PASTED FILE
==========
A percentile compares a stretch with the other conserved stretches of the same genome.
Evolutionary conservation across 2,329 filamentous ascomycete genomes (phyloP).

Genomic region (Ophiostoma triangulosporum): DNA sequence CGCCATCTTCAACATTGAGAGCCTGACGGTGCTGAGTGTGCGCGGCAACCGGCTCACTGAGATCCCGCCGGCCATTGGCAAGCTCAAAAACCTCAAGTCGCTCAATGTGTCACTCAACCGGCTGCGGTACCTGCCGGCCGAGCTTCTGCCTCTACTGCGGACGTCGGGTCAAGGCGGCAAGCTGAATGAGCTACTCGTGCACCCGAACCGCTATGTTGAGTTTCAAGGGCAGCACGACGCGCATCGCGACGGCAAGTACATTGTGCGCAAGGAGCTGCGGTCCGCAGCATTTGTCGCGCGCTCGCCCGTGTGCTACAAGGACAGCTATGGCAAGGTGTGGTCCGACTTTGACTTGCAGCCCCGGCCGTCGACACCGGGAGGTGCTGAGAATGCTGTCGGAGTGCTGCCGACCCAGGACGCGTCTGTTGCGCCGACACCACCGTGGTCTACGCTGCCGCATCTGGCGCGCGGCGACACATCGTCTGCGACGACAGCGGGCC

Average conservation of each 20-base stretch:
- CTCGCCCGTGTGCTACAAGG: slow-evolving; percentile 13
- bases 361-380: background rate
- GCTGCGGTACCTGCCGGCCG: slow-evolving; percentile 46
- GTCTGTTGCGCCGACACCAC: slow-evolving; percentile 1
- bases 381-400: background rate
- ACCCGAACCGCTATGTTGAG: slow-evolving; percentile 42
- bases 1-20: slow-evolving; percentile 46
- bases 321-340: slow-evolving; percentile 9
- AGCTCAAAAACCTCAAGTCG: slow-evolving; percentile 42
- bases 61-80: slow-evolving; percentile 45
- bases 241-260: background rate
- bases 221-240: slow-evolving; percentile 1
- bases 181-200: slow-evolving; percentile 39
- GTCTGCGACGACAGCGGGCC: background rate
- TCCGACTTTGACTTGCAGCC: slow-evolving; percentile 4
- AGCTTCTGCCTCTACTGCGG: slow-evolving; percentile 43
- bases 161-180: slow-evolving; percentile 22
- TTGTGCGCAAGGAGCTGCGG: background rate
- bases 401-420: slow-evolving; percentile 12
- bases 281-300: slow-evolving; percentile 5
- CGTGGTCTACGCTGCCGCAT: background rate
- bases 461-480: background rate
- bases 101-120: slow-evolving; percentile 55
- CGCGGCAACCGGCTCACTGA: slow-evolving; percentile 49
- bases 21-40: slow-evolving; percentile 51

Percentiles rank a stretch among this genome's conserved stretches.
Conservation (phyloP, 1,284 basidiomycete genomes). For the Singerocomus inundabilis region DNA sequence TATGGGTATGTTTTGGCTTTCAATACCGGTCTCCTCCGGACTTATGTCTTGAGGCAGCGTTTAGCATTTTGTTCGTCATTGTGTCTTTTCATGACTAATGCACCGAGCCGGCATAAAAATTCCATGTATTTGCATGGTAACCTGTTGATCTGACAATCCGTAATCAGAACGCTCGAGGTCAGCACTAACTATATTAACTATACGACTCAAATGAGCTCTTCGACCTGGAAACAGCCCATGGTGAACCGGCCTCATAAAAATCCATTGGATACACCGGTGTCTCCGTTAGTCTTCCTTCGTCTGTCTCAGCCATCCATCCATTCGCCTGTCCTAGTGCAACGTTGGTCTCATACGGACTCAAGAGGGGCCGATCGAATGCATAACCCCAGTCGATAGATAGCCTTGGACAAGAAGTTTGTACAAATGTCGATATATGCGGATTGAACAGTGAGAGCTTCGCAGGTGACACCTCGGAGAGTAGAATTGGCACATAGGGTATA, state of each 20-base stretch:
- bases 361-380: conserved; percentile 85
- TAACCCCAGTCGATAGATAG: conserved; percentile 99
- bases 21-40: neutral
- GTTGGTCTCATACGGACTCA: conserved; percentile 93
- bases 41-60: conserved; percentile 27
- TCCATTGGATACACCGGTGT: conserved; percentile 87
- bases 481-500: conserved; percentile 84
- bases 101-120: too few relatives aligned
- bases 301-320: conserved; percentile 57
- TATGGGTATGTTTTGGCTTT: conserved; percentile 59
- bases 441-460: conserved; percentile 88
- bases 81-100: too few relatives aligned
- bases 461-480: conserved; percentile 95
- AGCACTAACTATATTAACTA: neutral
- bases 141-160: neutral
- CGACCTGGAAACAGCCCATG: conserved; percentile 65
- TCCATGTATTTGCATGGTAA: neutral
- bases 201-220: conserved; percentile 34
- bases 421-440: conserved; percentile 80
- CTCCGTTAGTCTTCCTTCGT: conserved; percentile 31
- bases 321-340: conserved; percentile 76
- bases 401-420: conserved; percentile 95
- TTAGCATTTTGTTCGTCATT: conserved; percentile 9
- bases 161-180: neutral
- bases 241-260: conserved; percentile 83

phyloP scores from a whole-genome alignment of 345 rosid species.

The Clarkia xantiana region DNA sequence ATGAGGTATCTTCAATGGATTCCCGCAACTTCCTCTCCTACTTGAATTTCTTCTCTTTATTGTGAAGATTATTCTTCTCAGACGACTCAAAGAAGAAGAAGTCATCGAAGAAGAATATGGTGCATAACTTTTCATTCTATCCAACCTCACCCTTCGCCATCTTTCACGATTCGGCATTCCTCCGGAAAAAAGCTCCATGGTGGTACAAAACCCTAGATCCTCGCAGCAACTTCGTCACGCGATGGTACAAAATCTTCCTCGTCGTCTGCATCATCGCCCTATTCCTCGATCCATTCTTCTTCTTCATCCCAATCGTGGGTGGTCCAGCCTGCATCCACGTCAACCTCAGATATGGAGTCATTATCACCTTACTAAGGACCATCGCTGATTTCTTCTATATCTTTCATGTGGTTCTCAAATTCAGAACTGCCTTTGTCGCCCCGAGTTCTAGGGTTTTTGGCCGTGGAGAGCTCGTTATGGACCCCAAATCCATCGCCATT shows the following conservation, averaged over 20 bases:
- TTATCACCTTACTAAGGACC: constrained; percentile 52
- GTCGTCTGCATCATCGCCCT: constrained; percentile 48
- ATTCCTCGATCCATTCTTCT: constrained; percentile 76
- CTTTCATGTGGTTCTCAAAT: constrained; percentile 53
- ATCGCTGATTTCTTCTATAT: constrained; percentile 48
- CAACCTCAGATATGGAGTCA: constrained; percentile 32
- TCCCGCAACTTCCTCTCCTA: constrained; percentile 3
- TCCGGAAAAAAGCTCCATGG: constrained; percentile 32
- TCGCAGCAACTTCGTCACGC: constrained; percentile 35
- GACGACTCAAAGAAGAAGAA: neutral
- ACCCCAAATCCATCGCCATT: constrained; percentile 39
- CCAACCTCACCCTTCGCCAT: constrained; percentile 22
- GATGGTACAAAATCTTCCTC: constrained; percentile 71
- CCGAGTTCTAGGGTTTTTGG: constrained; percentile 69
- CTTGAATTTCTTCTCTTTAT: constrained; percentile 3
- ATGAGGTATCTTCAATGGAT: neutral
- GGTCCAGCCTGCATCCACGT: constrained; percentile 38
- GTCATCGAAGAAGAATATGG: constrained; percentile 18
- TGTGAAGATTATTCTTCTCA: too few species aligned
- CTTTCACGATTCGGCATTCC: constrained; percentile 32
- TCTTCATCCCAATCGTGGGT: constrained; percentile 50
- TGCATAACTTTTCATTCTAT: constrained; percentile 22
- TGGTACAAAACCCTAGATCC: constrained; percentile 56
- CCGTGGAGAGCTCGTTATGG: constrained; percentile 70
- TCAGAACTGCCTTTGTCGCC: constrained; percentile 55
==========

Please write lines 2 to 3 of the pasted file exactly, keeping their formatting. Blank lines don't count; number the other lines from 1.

Evolutionary conservation across 2,329 filamentous ascomycete genomes (phyloP).

Genomic region (Ophiostoma triangulosporum): DNA sequence CGCCATCTTCAACATTGAGAGCCTGACGGTGCTGAGTGTGCGCGGCAACCGGCTCACTGAGATCCCGCCGGCCATTGGCAAGCTCAAAAACCTCAAGTCGCTCAATGTGTCACTCAACCGGCTGCGGTACCTGCCGGCCGAGCTTCTGCCTCTACTGCGGACGTCGGGTCAAGGCGGCAAGCTGAATGAGCTACTCGTGCACCCGAACCGCTATGTTGAGTTTCAAGGGCAGCACGACGCGCATCGCGACGGCAAGTACATTGTGCGCAAGGAGCTGCGGTCCGCAGCATTTGTCGCGCGCTCGCCCGTGTGCTACAAGGACAGCTATGGCAAGGTGTGGTCCGACTTTGACTTGCAGCCCCGGCCGTCGACACCGGGAGGTGCTGAGAATGCTGTCGGAGTGCTGCCGACCCAGGACGCGTCTGTTGCGCCGACACCACCGTGGTCTACGCTGCCGCATCTGGCGCGCGGCGACACATCGTCTGCGACGACAGCGGGCC